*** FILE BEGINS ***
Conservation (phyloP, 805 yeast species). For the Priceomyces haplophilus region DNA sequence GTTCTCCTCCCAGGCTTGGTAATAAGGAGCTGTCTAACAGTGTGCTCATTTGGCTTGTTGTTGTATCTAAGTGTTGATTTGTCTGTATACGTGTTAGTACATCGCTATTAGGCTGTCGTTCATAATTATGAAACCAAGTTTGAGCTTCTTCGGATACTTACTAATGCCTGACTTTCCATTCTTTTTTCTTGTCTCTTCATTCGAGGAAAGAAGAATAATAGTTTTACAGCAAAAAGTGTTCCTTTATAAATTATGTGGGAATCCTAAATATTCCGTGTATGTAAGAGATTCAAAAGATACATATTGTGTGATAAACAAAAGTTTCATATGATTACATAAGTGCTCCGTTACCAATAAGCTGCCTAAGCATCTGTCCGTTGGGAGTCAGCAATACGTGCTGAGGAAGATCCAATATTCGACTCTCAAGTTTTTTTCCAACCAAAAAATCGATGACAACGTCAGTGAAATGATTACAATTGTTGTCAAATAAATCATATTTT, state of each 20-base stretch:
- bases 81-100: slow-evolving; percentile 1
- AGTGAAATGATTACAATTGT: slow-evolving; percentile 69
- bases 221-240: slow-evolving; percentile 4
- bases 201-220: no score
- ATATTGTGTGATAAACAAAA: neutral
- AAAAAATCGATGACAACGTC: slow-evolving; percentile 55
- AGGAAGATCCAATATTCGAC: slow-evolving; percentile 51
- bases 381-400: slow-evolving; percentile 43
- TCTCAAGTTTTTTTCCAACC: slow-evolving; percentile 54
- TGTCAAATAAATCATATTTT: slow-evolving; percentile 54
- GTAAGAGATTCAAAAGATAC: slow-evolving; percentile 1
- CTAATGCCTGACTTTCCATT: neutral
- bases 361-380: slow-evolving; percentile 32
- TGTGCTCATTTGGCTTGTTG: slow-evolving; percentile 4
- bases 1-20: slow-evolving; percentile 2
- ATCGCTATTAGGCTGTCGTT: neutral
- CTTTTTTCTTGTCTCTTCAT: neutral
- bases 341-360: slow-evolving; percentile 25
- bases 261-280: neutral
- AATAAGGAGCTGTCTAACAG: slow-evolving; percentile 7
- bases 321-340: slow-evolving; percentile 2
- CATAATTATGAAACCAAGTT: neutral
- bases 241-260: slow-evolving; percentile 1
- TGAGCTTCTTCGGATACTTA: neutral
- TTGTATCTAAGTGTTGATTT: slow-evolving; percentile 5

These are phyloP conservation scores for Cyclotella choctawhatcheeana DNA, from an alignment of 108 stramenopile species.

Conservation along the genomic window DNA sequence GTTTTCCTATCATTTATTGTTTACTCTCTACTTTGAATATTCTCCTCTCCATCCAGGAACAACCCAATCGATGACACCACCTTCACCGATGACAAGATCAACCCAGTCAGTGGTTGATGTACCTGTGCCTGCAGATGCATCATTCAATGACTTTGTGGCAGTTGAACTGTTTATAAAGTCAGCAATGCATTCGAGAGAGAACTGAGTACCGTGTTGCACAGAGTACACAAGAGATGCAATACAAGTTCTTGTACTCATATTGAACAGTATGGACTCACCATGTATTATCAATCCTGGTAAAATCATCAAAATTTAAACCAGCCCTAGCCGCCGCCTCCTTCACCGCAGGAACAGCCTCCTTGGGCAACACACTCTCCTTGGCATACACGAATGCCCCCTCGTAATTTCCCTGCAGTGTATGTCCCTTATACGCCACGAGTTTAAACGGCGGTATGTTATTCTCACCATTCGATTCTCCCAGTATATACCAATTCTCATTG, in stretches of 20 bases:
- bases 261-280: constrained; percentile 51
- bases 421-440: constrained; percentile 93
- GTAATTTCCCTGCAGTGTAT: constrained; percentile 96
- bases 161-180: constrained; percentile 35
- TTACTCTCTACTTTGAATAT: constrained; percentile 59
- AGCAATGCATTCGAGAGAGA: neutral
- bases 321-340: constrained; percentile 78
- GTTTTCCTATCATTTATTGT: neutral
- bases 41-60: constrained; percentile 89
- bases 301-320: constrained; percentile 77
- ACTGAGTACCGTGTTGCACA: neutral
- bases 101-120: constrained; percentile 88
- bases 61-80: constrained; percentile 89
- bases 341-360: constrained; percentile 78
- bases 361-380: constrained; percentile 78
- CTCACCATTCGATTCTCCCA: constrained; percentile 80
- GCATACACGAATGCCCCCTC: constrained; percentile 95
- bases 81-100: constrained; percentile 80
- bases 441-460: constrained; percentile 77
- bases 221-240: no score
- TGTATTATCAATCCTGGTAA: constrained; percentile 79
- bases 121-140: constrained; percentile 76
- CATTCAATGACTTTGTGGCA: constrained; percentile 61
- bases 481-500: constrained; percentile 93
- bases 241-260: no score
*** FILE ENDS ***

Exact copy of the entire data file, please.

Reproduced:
Conservation (phyloP, 805 yeast species). For the Priceomyces haplophilus region DNA sequence GTTCTCCTCCCAGGCTTGGTAATAAGGAGCTGTCTAACAGTGTGCTCATTTGGCTTGTTGTTGTATCTAAGTGTTGATTTGTCTGTATACGTGTTAGTACATCGCTATTAGGCTGTCGTTCATAATTATGAAACCAAGTTTGAGCTTCTTCGGATACTTACTAATGCCTGACTTTCCATTCTTTTTTCTTGTCTCTTCATTCGAGGAAAGAAGAATAATAGTTTTACAGCAAAAAGTGTTCCTTTATAAATTATGTGGGAATCCTAAATATTCCGTGTATGTAAGAGATTCAAAAGATACATATTGTGTGATAAACAAAAGTTTCATATGATTACATAAGTGCTCCGTTACCAATAAGCTGCCTAAGCATCTGTCCGTTGGGAGTCAGCAATACGTGCTGAGGAAGATCCAATATTCGACTCTCAAGTTTTTTTCCAACCAAAAAATCGATGACAACGTCAGTGAAATGATTACAATTGTTGTCAAATAAATCATATTTT, state of each 20-base stretch:
- bases 81-100: slow-evolving; percentile 1
- AGTGAAATGATTACAATTGT: slow-evolving; percentile 69
- bases 221-240: slow-evolving; percentile 4
- bases 201-220: no score
- ATATTGTGTGATAAACAAAA: neutral
- AAAAAATCGATGACAACGTC: slow-evolving; percentile 55
- AGGAAGATCCAATATTCGAC: slow-evolving; percentile 51
- bases 381-400: slow-evolving; percentile 43
- TCTCAAGTTTTTTTCCAACC: slow-evolving; percentile 54
- TGTCAAATAAATCATATTTT: slow-evolving; percentile 54
- GTAAGAGATTCAAAAGATAC: slow-evolving; percentile 1
- CTAATGCCTGACTTTCCATT: neutral
- bases 361-380: slow-evolving; percentile 32
- TGTGCTCATTTGGCTTGTTG: slow-evolving; percentile 4
- bases 1-20: slow-evolving; percentile 2
- ATCGCTATTAGGCTGTCGTT: neutral
- CTTTTTTCTTGTCTCTTCAT: neutral
- bases 341-360: slow-evolving; percentile 25
- bases 261-280: neutral
- AATAAGGAGCTGTCTAACAG: slow-evolving; percentile 7
- bases 321-340: slow-evolving; percentile 2
- CATAATTATGAAACCAAGTT: neutral
- bases 241-260: slow-evolving; percentile 1
- TGAGCTTCTTCGGATACTTA: neutral
- TTGTATCTAAGTGTTGATTT: slow-evolving; percentile 5

These are phyloP conservation scores for Cyclotella choctawhatcheeana DNA, from an alignment of 108 stramenopile species.

Conservation along the genomic window DNA sequence GTTTTCCTATCATTTATTGTTTACTCTCTACTTTGAATATTCTCCTCTCCATCCAGGAACAACCCAATCGATGACACCACCTTCACCGATGACAAGATCAACCCAGTCAGTGGTTGATGTACCTGTGCCTGCAGATGCATCATTCAATGACTTTGTGGCAGTTGAACTGTTTATAAAGTCAGCAATGCATTCGAGAGAGAACTGAGTACCGTGTTGCACAGAGTACACAAGAGATGCAATACAAGTTCTTGTACTCATATTGAACAGTATGGACTCACCATGTATTATCAATCCTGGTAAAATCATCAAAATTTAAACCAGCCCTAGCCGCCGCCTCCTTCACCGCAGGAACAGCCTCCTTGGGCAACACACTCTCCTTGGCATACACGAATGCCCCCTCGTAATTTCCCTGCAGTGTATGTCCCTTATACGCCACGAGTTTAAACGGCGGTATGTTATTCTCACCATTCGATTCTCCCAGTATATACCAATTCTCATTG, in stretches of 20 bases:
- bases 261-280: constrained; percentile 51
- bases 421-440: constrained; percentile 93
- GTAATTTCCCTGCAGTGTAT: constrained; percentile 96
- bases 161-180: constrained; percentile 35
- TTACTCTCTACTTTGAATAT: constrained; percentile 59
- AGCAATGCATTCGAGAGAGA: neutral
- bases 321-340: constrained; percentile 78
- GTTTTCCTATCATTTATTGT: neutral
- bases 41-60: constrained; percentile 89
- bases 301-320: constrained; percentile 77
- ACTGAGTACCGTGTTGCACA: neutral
- bases 101-120: constrained; percentile 88
- bases 61-80: constrained; percentile 89
- bases 341-360: constrained; percentile 78
- bases 361-380: constrained; percentile 78
- CTCACCATTCGATTCTCCCA: constrained; percentile 80
- GCATACACGAATGCCCCCTC: constrained; percentile 95
- bases 81-100: constrained; percentile 80
- bases 441-460: constrained; percentile 77
- bases 221-240: no score
- TGTATTATCAATCCTGGTAA: constrained; percentile 79
- bases 121-140: constrained; percentile 76
- CATTCAATGACTTTGTGGCA: constrained; percentile 61
- bases 481-500: constrained; percentile 93
- bases 241-260: no score